6. Process or Product Monitoring and Control
6.2. Test Product for Acceptability: Lot Acceptance Sampling
6.2.3. How do you Choose a Single Sampling Plan?
18.104.22.168. Choosing a Sampling Plan: MIL Standard 105D
|The AQL or Acceptable Quality Level is the baseline requirement||Sampling plans are typically set up with reference to an acceptable quality level, or AQL . The AQL is the base line requirement for the quality of the producer's product. The producer would like to design a sampling plan such that the OC curve yields a high probability of acceptance at the AQL. On the other side of the OC curve, the consumer wishes to be protected from accepting poor quality from the producer. So the consumer establishes a criterion, the lot tolerance percent defective or LTPD . Here the idea is to only accept poor quality product with a very low probability. Mil. Std. plans have been used for over 50 years to achieve these goals.|
|The U.S. Department of Defense Military Standard 105E|
|Military Standard 105E sampling plan||
Standard military sampling procedures for inspection by attributes were
developed during World War II. Army Ordnance tables and procedures were
generated in the early 1940's and these grew into the Army Service Forces
tables. At the end of the war, the Navy also worked on a set of tables.
In the meanwhile, the Statistical Research Group at Columbia University
performed research and outputted many outstanding results on attribute
These three streams combined in 1950 into a standard called Mil. Std. 105A. It has since been modified from time to time and issued as 105B, 105C and 105D. Mil. Std. 105D was issued by the U.S. government in 1963. It was adopted in 1971 by the American National Standards Institute as ANSI Standard Z1.4 and in 1974 it was adopted (with minor changes) by the International Organization for Standardization as ISO Std. 2859. The latest revision is Mil. Std 105E and was issued in 1989.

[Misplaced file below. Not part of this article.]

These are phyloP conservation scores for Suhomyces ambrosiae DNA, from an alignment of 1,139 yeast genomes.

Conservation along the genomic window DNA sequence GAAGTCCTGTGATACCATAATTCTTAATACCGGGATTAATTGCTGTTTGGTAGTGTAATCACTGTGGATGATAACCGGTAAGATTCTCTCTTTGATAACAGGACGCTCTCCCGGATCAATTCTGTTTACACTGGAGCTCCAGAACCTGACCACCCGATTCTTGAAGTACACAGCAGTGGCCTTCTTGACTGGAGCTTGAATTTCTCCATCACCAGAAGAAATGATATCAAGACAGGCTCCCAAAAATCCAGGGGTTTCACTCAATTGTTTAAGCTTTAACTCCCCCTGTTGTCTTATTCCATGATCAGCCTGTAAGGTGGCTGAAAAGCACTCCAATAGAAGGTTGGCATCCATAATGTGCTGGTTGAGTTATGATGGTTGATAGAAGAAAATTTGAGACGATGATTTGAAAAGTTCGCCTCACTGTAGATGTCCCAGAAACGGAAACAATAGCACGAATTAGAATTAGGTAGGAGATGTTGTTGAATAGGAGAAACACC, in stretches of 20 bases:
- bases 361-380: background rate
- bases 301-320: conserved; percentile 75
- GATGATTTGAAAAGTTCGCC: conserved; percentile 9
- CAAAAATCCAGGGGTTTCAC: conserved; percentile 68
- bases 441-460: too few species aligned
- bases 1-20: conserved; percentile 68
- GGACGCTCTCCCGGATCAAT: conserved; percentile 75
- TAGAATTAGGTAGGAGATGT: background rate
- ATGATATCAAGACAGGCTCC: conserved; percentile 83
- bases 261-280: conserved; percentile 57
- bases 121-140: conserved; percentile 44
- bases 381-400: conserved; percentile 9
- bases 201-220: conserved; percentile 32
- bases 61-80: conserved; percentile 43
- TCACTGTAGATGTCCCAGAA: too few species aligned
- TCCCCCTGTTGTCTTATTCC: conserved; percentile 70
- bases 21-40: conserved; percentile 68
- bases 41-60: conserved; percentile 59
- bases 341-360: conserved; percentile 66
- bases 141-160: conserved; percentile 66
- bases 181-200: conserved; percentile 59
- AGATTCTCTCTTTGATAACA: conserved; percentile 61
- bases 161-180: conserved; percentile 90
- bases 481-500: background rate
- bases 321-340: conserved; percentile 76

These three similar standards are continuously being updated and revised, but the basic tables remain the same. Thus the discussion that follows of the germane aspects of Mil. Std. 105E also applies to the other two standards.
|Description of Mil. Std. 105D|
|Military Standard 105D sampling plan||This document is essentially a set of individual plans, organized in a system of sampling schemes. A sampling scheme consists of a combination of a normal sampling plan, a tightened sampling plan, and a reduced sampling plan plus rules for switching from one to the other.|
|AQL is foundation of standard||
The foundation of the Standard is the acceptable quality level or
AQL. In the following scenario, a certain military agency,
called the Consumer from here on, wants to purchase a particular product
from a supplier, called the Producer from here on.
In applying the Mil. Std. 105D it is expected that there is perfect agreement between Producer and Consumer regarding what the AQL is for a given product characteristic. It is understood by both parties that the Producer will be submitting for inspection a number of lots whose quality level is typically as good as specified by the Consumer. Continued quality is assured by the acceptance or rejection of lots following a particular sampling plan and also by providing for a shift to another, tighter sampling plan, when there is evidence that the Producer's product does not meet the agreed-upon AQL.
|Standard offers 3 types of sampling plans||
Mil. Std. 105E offers three types of sampling plans: single, double
and multiple plans. The choice is, in general, up to the inspectors.
Because of the three possible selections, the standard does not give a sample size, but rather a sample code letter. This, together with the decision of the type of plan yields the specific sampling plan to be used.
|Inspection level||In addition to an initial decision on an AQL it is also necessary to decide on an "inspection level". This determines the relationship between the lot size and the sample size. The standard offers three general and four special levels.|
|Steps in the standard||
The steps in the use of the standard can be summarized as follows:
There is much more that can be said about Mil. Std. 105E, (and 105D).
The interested reader is referred to references such as
tables 11-2 to 11-17, and
Duncan, pages 214 - 248).
There is also (currently) a web site developed by Galit Shmueli that will develop sampling plans interactively with the user, according to Military Standard 105E (ANSI/ASQC Z1.4, ISO 2859) Tables.